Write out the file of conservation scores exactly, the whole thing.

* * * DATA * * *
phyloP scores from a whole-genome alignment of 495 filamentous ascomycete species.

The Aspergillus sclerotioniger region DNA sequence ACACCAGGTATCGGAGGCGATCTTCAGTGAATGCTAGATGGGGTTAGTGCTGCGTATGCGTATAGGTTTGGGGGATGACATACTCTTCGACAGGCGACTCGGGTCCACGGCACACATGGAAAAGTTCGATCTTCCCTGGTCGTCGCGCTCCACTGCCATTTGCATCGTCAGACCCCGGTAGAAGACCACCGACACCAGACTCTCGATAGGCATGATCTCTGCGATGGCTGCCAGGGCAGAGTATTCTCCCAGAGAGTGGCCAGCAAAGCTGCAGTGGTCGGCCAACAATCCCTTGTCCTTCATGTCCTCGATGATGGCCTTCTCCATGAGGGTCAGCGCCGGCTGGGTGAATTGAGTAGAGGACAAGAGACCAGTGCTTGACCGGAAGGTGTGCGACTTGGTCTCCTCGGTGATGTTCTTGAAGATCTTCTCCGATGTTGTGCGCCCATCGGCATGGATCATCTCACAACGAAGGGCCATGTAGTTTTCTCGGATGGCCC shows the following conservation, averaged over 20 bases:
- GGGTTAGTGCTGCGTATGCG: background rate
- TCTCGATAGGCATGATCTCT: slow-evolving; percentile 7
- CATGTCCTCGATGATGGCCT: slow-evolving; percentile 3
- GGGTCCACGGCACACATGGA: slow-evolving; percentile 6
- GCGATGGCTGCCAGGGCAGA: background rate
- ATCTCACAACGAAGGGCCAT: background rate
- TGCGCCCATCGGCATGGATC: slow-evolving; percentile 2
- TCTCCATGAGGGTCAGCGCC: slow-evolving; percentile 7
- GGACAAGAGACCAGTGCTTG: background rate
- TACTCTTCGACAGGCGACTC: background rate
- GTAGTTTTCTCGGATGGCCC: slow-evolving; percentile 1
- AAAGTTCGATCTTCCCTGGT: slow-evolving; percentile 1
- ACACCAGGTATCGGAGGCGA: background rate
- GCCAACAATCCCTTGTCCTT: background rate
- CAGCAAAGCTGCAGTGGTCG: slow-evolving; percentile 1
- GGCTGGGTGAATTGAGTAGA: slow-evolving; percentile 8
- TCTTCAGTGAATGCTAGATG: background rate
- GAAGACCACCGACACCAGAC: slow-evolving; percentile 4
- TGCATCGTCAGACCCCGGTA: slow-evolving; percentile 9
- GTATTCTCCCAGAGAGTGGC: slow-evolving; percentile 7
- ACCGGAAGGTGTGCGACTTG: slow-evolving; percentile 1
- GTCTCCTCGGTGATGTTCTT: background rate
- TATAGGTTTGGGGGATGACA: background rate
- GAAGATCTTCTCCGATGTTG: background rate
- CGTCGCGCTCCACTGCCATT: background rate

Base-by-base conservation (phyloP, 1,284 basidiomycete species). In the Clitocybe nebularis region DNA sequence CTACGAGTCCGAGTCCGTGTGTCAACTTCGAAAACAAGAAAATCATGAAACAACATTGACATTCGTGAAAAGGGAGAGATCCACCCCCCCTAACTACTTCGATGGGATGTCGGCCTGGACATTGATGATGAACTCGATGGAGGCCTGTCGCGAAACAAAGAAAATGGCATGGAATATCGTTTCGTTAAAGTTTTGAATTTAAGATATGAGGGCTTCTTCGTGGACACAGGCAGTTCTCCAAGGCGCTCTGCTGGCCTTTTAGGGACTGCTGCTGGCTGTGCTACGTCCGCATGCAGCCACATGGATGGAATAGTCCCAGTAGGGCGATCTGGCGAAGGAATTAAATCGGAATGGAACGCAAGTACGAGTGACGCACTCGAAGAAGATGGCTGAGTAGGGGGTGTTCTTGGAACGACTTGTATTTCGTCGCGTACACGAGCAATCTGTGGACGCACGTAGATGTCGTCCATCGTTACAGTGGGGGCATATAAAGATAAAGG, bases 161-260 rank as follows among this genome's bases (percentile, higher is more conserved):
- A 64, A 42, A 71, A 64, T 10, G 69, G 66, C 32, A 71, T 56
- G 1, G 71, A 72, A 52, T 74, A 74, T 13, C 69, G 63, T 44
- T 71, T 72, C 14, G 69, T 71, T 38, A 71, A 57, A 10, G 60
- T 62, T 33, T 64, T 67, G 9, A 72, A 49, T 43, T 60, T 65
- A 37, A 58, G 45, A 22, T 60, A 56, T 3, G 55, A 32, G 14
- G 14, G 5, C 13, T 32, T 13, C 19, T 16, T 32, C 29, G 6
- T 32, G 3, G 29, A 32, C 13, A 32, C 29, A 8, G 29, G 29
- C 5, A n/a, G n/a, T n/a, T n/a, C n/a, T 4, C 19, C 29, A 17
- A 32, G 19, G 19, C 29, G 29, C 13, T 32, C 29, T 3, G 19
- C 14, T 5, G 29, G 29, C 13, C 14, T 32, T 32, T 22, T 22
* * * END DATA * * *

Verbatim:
phyloP scores from a whole-genome alignment of 495 filamentous ascomycete species.

The Aspergillus sclerotioniger region DNA sequence ACACCAGGTATCGGAGGCGATCTTCAGTGAATGCTAGATGGGGTTAGTGCTGCGTATGCGTATAGGTTTGGGGGATGACATACTCTTCGACAGGCGACTCGGGTCCACGGCACACATGGAAAAGTTCGATCTTCCCTGGTCGTCGCGCTCCACTGCCATTTGCATCGTCAGACCCCGGTAGAAGACCACCGACACCAGACTCTCGATAGGCATGATCTCTGCGATGGCTGCCAGGGCAGAGTATTCTCCCAGAGAGTGGCCAGCAAAGCTGCAGTGGTCGGCCAACAATCCCTTGTCCTTCATGTCCTCGATGATGGCCTTCTCCATGAGGGTCAGCGCCGGCTGGGTGAATTGAGTAGAGGACAAGAGACCAGTGCTTGACCGGAAGGTGTGCGACTTGGTCTCCTCGGTGATGTTCTTGAAGATCTTCTCCGATGTTGTGCGCCCATCGGCATGGATCATCTCACAACGAAGGGCCATGTAGTTTTCTCGGATGGCCC shows the following conservation, averaged over 20 bases:
- GGGTTAGTGCTGCGTATGCG: background rate
- TCTCGATAGGCATGATCTCT: slow-evolving; percentile 7
- CATGTCCTCGATGATGGCCT: slow-evolving; percentile 3
- GGGTCCACGGCACACATGGA: slow-evolving; percentile 6
- GCGATGGCTGCCAGGGCAGA: background rate
- ATCTCACAACGAAGGGCCAT: background rate
- TGCGCCCATCGGCATGGATC: slow-evolving; percentile 2
- TCTCCATGAGGGTCAGCGCC: slow-evolving; percentile 7
- GGACAAGAGACCAGTGCTTG: background rate
- TACTCTTCGACAGGCGACTC: background rate
- GTAGTTTTCTCGGATGGCCC: slow-evolving; percentile 1
- AAAGTTCGATCTTCCCTGGT: slow-evolving; percentile 1
- ACACCAGGTATCGGAGGCGA: background rate
- GCCAACAATCCCTTGTCCTT: background rate
- CAGCAAAGCTGCAGTGGTCG: slow-evolving; percentile 1
- GGCTGGGTGAATTGAGTAGA: slow-evolving; percentile 8
- TCTTCAGTGAATGCTAGATG: background rate
- GAAGACCACCGACACCAGAC: slow-evolving; percentile 4
- TGCATCGTCAGACCCCGGTA: slow-evolving; percentile 9
- GTATTCTCCCAGAGAGTGGC: slow-evolving; percentile 7
- ACCGGAAGGTGTGCGACTTG: slow-evolving; percentile 1
- GTCTCCTCGGTGATGTTCTT: background rate
- TATAGGTTTGGGGGATGACA: background rate
- GAAGATCTTCTCCGATGTTG: background rate
- CGTCGCGCTCCACTGCCATT: background rate

Base-by-base conservation (phyloP, 1,284 basidiomycete species). In the Clitocybe nebularis region DNA sequence CTACGAGTCCGAGTCCGTGTGTCAACTTCGAAAACAAGAAAATCATGAAACAACATTGACATTCGTGAAAAGGGAGAGATCCACCCCCCCTAACTACTTCGATGGGATGTCGGCCTGGACATTGATGATGAACTCGATGGAGGCCTGTCGCGAAACAAAGAAAATGGCATGGAATATCGTTTCGTTAAAGTTTTGAATTTAAGATATGAGGGCTTCTTCGTGGACACAGGCAGTTCTCCAAGGCGCTCTGCTGGCCTTTTAGGGACTGCTGCTGGCTGTGCTACGTCCGCATGCAGCCACATGGATGGAATAGTCCCAGTAGGGCGATCTGGCGAAGGAATTAAATCGGAATGGAACGCAAGTACGAGTGACGCACTCGAAGAAGATGGCTGAGTAGGGGGTGTTCTTGGAACGACTTGTATTTCGTCGCGTACACGAGCAATCTGTGGACGCACGTAGATGTCGTCCATCGTTACAGTGGGGGCATATAAAGATAAAGG, bases 161-260 rank as follows among this genome's bases (percentile, higher is more conserved):
- A 64, A 42, A 71, A 64, T 10, G 69, G 66, C 32, A 71, T 56
- G 1, G 71, A 72, A 52, T 74, A 74, T 13, C 69, G 63, T 44
- T 71, T 72, C 14, G 69, T 71, T 38, A 71, A 57, A 10, G 60
- T 62, T 33, T 64, T 67, G 9, A 72, A 49, T 43, T 60, T 65
- A 37, A 58, G 45, A 22, T 60, A 56, T 3, G 55, A 32, G 14
- G 14, G 5, C 13, T 32, T 13, C 19, T 16, T 32, C 29, G 6
- T 32, G 3, G 29, A 32, C 13, A 32, C 29, A 8, G 29, G 29
- C 5, A n/a, G n/a, T n/a, T n/a, C n/a, T 4, C 19, C 29, A 17
- A 32, G 19, G 19, C 29, G 29, C 13, T 32, C 29, T 3, G 19
- C 14, T 5, G 29, G 29, C 13, C 14, T 32, T 32, T 22, T 22